The second area to watch for the River Hawks this season will be up front. Lowell wasn’t decimated by graduation and pro defections like some other Hockey East teams, but the losses of AJ White, Adam Chapie and Ryan McGrath are significant. Lowell does return their top two scorers in CJ Smith and Joe Gambardella, as well as talented sophomores Nick Master and Ryan Dmowski. The elephant in the room is the health and status of senior Evan Campbell. Plagued by injury last season, the River Hawks need Campbell to bounce back for a strong senior campaign if they hope to make noise in March. Campbell was not on the ice for the exhibition game last Sunday and his availability as the season begins is unknown.

Taking a wide look at Hockey East this season, it’s BU’s title to lose. Dave Quinn spent the off season collecting so many blue chip recruits his pokedex exploded. With the level of talent the Terriers have on their roster it would be a monumental failure if BU fails to win both the league and the cup this season. Here’s a look at Hockey East as we see it hashing out:

 

  1. Boston University

 

 

 

***A Country Mile***

 

 

  1. Notre Dame
  2. Lowell
  3. Northeastern
  4. Providence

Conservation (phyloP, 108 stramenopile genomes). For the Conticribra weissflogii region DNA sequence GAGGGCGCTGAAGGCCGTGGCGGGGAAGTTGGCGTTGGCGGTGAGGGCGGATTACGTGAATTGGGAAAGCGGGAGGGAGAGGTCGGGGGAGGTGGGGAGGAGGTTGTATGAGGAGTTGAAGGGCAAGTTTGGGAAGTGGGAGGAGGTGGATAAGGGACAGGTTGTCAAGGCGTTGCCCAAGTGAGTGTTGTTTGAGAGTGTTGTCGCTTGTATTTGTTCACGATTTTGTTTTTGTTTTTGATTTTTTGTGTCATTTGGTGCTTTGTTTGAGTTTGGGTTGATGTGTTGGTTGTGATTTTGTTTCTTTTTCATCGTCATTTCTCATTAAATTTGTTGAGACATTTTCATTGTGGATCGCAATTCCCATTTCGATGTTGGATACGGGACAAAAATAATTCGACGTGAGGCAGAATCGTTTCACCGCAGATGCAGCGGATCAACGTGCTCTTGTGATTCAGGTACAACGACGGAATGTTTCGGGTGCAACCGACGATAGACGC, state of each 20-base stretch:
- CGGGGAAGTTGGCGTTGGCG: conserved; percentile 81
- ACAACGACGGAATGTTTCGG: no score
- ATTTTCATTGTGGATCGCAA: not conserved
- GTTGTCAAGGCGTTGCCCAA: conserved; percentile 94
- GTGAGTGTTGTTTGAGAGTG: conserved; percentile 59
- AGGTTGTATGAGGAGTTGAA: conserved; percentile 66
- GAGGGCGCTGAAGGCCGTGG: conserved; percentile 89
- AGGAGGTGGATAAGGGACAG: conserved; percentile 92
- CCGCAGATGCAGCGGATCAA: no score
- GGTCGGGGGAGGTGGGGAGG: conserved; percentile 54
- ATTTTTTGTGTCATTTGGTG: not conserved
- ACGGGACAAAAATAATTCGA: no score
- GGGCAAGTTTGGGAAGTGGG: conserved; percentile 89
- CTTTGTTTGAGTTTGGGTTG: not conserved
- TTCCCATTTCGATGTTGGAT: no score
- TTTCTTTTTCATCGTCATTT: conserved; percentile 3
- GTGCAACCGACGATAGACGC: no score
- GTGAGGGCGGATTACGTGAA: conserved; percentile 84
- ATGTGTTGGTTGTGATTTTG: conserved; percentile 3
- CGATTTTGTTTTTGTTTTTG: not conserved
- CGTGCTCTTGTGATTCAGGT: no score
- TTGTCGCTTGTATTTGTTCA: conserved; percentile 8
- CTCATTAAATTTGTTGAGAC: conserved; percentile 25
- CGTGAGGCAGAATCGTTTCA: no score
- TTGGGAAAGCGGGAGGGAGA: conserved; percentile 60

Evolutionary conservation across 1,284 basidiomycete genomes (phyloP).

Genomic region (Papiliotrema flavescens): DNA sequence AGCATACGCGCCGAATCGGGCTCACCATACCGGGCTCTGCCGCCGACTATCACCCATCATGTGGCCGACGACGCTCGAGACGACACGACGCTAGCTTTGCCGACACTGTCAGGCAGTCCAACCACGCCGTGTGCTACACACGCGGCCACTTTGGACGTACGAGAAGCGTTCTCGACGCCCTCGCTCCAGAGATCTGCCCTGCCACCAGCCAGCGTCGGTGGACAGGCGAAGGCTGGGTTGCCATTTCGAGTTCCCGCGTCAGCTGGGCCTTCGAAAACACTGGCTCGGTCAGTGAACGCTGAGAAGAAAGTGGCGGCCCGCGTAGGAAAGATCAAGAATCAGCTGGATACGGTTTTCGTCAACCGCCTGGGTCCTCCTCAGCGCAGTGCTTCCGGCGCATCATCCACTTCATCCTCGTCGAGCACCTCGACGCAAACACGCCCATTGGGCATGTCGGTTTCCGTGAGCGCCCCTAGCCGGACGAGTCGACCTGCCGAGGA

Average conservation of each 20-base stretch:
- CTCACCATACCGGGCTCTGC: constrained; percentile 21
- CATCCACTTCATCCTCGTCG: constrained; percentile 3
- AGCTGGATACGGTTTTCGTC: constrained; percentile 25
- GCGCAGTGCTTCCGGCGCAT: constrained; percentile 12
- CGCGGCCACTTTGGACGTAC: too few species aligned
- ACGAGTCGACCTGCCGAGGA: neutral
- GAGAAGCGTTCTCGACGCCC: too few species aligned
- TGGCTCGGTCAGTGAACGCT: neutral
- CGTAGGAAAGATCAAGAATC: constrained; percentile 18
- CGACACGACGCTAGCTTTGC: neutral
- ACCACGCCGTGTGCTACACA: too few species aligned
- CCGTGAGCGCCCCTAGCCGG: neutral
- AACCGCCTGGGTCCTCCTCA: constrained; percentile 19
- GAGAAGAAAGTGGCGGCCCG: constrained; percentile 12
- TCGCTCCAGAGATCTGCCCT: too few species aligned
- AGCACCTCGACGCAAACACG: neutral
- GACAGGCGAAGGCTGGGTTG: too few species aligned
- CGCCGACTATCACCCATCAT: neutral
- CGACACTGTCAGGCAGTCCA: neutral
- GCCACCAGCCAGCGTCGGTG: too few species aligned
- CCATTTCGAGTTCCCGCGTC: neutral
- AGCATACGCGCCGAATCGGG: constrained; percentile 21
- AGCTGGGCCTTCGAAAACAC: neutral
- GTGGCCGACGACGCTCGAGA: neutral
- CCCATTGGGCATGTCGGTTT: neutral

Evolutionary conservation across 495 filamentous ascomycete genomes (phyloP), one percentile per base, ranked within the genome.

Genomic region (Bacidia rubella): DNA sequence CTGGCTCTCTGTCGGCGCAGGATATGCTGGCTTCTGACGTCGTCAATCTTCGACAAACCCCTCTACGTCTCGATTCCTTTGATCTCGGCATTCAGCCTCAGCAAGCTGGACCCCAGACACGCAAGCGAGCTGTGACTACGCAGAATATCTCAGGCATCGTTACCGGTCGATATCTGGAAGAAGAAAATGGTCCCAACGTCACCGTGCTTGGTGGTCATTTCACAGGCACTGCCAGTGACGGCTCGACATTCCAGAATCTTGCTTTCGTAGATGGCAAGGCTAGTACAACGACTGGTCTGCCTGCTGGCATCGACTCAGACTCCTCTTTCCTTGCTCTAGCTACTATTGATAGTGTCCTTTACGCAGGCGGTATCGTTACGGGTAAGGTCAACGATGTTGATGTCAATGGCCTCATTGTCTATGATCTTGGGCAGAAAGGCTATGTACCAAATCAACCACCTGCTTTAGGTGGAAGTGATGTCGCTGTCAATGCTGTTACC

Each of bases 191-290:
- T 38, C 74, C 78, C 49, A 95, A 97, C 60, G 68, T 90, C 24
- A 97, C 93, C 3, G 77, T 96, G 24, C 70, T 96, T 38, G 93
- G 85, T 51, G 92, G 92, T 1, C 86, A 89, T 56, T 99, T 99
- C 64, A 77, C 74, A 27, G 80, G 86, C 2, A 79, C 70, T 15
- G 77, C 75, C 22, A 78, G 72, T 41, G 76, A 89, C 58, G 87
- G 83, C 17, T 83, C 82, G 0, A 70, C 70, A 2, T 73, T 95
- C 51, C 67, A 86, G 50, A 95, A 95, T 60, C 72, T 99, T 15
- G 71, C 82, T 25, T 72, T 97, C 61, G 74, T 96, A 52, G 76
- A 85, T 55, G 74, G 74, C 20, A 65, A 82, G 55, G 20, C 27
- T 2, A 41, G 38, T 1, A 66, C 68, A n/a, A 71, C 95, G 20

1. Boston College

 

 

  1. Merrimack
  2. UConn
  3. UNH
  4. Vermont

 

 

  1. Maine
  2. Amherst

 

Notre Dame gets the nod at number two because of Cal Petersen. There are a lot of new goaltenders this season, a few bad returning goaltenders, but only Notre Dame and Northeastern are returning proven starters, and not having an unknown commodity in goal is pretty big deal.

Northeastern is fresh off their miracle run that left a bitter taste in all Lowell fan’s mouths last March. They’re now completely Roy free, which is great news for the Huskies between the pipes but less so up front. Aside from Kevin Roy, only Mike McMurtry and Colton Saucerman stand out as significant losses for NU. If Ryan Ruck can continue to play like he did the second half of last season, we might be underselling Northeastern in the four slot.

The good news for Providence is that Jake Wallman is healthy. The bad news is that the Friars lost a staggering amount of firepower from last season. 59.2% of their points and 57.2% of their goals, to be exact. Much heralded Hayden Hawkey takes over in net for Nate Leahman’s club, and that’s a name we can get behind.

Boston College hemorrhaged defections during the off season. We think it’ll be shaky skating for Jerry York and Co. for the first half of the season, however BC never fails to figure it out by tournament time. The only question is how big of a hole will they have dug themselves by then?